Page:A Dictionary of Music and Musicians vol 2.djvu/373

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MOORE.
361
 

and a lesson of Nicolai's performed on the harpsichord by the sisters of his friend. Among his musical acquaintances were one Wesley Doyle, a musician's son, who published some songs at Chappell's in 1822, and Joe, the brother of Michael Kelly, the author of the 'Reminiscences.' Moore sang effectively upon these occasions some of the songs of Dibdin, then immensely popular. He now received lessons from Warren, subsesequently organist of the Dublin cathedrals, and a pupil of Dr. Philip Cogan, a noted extemporiser upon Irish melodies: but neither Doyle nor Warren's example or precept produced any effect until the future bard began to feel personal interest in music. Subsequently he says, 'Billy Warren soon became an inmate of the family: I never received from him any regular lessons; yet by standing often to listen while he was instructing my sister, and endeavouring constantly to pick out tunes, or make them when I was alone, I became a pianoforte player (at least sufficiently so to accompany my own singing) before almost any one was aware of it.' He produced a sort of masque at this time, and sang in it an adaptation of Haydn's 'Spirit-song,' to some lines of his own. On occasion of some mock coronation held at the rocky islet of Dalkey, near Dublin, Moore met Incledon, who was then and there knighted as Sir Charles Melody, the poet contributing an ode for the sportive occasion. It was the metrical translation or paraphrase of Anacreon, subsequently dedicated to the Prince Regent, that first brought Moore into public notice; about this time he alludes to the 'bursting out of his latent talent for music': further quickened by the publication of Bunting's first collection of Irish melodies in the year 1796. From this collection Moore (greatly to Bunting's chagrin) selected eleven of the sixteen airs in the first number of his Irish melodies; Bunting averred that not only was this done without acknowledgement, but that Moore and his coadjutor Stevenson had mutilated the airs. That Bunting's censures were not without foundation will appear from Carolan's air 'Planxty Kelly,' one strain of which—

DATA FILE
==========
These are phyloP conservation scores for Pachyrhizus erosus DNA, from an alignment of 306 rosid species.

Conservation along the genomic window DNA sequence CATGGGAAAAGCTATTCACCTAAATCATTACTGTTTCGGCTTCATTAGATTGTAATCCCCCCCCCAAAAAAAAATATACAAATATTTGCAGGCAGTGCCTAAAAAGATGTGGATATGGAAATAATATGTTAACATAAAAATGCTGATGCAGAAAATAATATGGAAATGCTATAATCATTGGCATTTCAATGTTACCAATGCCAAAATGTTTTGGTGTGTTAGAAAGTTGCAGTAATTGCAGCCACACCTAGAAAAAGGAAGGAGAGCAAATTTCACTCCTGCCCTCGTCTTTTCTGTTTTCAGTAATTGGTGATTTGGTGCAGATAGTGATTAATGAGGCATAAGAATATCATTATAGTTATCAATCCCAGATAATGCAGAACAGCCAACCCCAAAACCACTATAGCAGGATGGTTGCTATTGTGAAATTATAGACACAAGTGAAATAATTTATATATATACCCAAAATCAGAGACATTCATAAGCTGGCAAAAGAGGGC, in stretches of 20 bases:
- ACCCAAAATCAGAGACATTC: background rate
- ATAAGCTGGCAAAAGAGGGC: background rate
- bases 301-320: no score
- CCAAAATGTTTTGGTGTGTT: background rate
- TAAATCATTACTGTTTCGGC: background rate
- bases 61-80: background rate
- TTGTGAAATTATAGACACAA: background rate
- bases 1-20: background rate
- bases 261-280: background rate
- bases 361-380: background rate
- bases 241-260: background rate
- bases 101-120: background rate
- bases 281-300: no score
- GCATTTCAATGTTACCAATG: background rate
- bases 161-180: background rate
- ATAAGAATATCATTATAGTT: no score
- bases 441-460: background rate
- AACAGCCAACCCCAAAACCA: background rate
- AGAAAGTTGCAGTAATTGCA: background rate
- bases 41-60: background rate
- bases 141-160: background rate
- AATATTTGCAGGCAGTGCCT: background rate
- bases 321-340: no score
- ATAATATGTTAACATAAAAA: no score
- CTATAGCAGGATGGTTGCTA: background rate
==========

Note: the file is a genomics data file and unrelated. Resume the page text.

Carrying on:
{ \time 6/8 \key d \major \relative b' { b4 cis8 d4 b8 | a4 g8 fis4 e8 | d4 d8 d4 e8 | fis4 g8 a4 fis8 | b4 b8 b4 a8 | b4 cis8 d4 \bar "||" } }

was altered by Moore to the following:—

{ \time 6/8 \key d \major \relative b' { b4 cis8 d4 b8 | a4 g8 fis4 e8 | d4 d'8 d e cis | d2. \bar "||" } }

Even this ending (on a minim) is incorrect, the portion of the original air here used being

{ \override Score.TimeSignature #'stencil = ##f \time 6/8 \key d \major \relative d' { d4 d'8 d e cis | d4.-^ d4 r8 \bar "||" } }

In 'Go where glory waits thee,' the ending as given by Moore destroys what in the article Irish Music we have called the narrative form; it should end as follows:—

{ \override Score.TimeSignature #'stencil = ##f \time 3/4 \key f \major \relative f' { f4 g8 a16 bes a8 g | f f f2 \bar "||" } }